There was a time when I didn’t understand the importance of establishing and maintaining family traditions. I have always grown up with family traditions but I didn’t really know that was what we were engaged in and I took for granted the power they had in unifying and bonding our family together. As I grow older I am realizing how crucial they are in establishing fundamentally strong relationships with those people in life that matter the very most—my family. There are three questions about traditions that I want to attempt to address. I didn’t really do much to keep traditions alive until I had some sort of answer for these questions.
- What is a family tradition?
- Why are they important?
- How do you establish a tradition?
I also have some ideas to share that may help get you thinking about traditions you could implement or maybe already do and just don’t know it.
What is a family tradition?
Noah Webster defines a tradition as: “The delivery of opinions, doctrines, practices, rites and customs from father to son, or from ancestors to posterity.” Wow! A tradition can be much more than just a custom. We all have some traditions and those traditions influence who our children will become. I want to focus on those customs or practices that become tradition. For my purpose here, a tradition is simply something you bring all of your family together for and that you repeat getting together for periodically. Traditions can be practiced across the spectrum of daily to weekly, monthly or yearly.
Why are traditions important?
Noah Webster also says “children derive their vernacular language chiefly from tradition. Most of our early notions are received by tradition from our parents.” This things are REALLY important whether we are aware of it or not.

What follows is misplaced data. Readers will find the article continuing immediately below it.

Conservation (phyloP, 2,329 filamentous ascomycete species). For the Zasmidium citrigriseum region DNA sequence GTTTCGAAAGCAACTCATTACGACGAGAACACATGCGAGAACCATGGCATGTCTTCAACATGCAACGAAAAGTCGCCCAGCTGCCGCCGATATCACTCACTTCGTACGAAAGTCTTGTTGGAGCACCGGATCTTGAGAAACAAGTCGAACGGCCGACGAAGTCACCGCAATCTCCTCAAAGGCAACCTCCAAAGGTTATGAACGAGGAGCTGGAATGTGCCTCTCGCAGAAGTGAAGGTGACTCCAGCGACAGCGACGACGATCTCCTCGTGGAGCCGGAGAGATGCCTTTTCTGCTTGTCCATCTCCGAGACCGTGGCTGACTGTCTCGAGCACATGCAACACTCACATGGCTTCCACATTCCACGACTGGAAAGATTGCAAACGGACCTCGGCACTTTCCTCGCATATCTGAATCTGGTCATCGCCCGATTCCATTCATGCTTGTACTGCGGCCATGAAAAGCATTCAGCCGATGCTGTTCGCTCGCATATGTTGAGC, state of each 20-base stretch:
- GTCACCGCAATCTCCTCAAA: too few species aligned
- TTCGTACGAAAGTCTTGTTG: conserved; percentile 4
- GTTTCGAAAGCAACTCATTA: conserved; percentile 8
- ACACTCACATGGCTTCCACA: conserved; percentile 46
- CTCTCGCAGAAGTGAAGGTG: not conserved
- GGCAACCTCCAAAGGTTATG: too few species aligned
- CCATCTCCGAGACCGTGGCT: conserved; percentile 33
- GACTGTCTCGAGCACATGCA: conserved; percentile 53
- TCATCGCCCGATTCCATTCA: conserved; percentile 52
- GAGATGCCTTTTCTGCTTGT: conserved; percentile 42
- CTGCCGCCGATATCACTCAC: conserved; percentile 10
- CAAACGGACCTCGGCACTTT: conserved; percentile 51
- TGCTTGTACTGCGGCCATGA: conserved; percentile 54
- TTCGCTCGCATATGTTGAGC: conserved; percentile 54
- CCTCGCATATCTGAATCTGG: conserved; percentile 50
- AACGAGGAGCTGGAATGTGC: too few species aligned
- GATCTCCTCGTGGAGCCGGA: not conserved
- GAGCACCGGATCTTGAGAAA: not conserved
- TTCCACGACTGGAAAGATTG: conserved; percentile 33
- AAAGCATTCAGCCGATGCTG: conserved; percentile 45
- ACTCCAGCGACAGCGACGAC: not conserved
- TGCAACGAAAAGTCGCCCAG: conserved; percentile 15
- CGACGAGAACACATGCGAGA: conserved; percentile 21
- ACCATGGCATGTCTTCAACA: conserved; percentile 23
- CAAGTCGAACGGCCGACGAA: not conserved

In our society of rushing from here to there, appointments and deadlines can force us to overlook traditions. Time just moves on and unless we make a conscious effort to do something together on purpose, then lets face it—it just doesn’t happen. Our lives could use more time spent intentionally rather than just letting the time pass without our attention. When all is said and done where will we be fifty years from now? We will be somewhere but is it living with peace and satisfaction knowing we have done our best with the time we had? Is time still being spent with those beautiful children we love, nurtured, and raised?
Sometimes I picture myself after all the kids are grown and gone from home building homes of their own and I wonder to myself, “Have I planted enough good seeds that my children love to come home to spend time in the memories of their childhood? Have I done my best to forge strong ties that keep my children coming home again and again no matter what big things come into their adult lives? Do we still love and cherish our time together and fight to keep getting together because we would rather be together than doing other things with anyone else?”
Traditions give families regular opportunities to celebrate in a common purpose together. There is a unifying spirit that prevails when everyone knows they are gathered for the same purpose. Families who regularly participate in a shared interest feel more connected to one another. I know in my family that when we are together we gain a deeper love and commitment for one another. I am more willing to open my heart to members of my family. Spending time together helps me feel like we are invested in each other.
How do you establish a tradition?
Establishing a tradition is as simple as repetition, repetition, repetition….with a purpose. Just make a greater effort to focus ON PURPOSE. I heard someone say once that “99% of all success is showing up and sticking to the task at hand.” It has become a motto that I try to live by. I have seen the fruits of this principle as I have made greater efforts to act. Time doesn’t stand still for any of us and the more we concentrate on living and acting with purpose the more we will accomplish the great things that right now are only dreams. We will never regret the hard work of trying to maintain traditions in our families. In fact, the memories they bring will be some of the most rewarding and soul satisfying experiences of our lives. When we grow old and look back on what has become of us and our children, we will feel deep satisfaction and peace.